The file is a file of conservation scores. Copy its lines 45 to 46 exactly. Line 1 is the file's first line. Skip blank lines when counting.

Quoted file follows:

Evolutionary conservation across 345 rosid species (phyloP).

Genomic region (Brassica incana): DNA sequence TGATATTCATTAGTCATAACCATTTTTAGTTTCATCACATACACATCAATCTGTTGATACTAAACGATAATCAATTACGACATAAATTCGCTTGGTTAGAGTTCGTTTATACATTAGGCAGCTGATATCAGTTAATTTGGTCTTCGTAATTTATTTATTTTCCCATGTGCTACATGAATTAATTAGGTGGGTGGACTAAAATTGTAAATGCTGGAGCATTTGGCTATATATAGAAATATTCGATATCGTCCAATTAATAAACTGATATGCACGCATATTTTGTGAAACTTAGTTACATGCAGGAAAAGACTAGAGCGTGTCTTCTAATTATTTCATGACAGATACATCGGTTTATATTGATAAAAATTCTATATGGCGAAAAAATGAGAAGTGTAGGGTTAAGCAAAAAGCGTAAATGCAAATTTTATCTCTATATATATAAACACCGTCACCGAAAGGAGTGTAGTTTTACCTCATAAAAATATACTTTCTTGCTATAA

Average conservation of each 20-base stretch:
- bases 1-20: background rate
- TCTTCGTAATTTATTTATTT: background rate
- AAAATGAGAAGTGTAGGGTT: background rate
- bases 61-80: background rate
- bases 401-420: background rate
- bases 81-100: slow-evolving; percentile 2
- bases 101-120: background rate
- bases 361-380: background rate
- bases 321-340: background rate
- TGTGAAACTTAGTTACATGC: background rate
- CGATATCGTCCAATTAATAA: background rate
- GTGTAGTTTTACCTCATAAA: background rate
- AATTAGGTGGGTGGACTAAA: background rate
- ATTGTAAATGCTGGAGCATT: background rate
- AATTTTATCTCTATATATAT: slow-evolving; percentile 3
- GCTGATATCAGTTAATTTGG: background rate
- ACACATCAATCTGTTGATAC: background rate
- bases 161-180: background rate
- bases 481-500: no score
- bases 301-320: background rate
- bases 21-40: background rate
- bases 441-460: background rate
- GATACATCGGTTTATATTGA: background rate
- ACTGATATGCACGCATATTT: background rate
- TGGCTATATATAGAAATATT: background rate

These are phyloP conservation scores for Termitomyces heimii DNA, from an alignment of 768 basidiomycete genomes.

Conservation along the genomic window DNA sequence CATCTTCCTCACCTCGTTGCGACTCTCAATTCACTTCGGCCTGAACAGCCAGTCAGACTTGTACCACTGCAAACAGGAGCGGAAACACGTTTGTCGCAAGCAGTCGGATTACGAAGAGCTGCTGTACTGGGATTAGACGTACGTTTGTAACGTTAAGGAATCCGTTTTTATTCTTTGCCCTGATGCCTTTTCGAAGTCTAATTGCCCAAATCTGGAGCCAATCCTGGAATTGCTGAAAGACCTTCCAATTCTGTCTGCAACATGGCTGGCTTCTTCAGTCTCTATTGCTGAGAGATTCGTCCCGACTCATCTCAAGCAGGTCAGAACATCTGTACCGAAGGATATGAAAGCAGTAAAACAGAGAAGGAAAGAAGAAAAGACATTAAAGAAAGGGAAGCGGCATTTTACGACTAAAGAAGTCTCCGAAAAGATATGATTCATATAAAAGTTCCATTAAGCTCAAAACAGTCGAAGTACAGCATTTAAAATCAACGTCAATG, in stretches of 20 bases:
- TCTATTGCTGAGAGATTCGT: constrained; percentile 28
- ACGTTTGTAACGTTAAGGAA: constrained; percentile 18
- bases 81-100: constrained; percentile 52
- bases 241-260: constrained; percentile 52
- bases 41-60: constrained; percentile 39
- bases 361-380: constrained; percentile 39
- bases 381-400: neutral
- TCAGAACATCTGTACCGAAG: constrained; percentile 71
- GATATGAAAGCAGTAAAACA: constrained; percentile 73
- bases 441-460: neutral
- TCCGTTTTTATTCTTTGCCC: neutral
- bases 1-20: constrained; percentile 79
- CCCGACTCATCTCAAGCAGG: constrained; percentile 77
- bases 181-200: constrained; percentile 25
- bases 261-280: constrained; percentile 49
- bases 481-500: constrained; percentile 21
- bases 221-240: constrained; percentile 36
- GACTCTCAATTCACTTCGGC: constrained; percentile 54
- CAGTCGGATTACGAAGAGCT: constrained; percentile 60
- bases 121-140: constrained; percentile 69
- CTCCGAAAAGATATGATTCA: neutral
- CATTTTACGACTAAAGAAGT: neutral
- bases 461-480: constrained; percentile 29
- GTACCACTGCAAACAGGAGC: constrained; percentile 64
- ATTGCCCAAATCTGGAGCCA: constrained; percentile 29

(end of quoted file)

- bases 261-280: constrained; percentile 49
- bases 481-500: constrained; percentile 21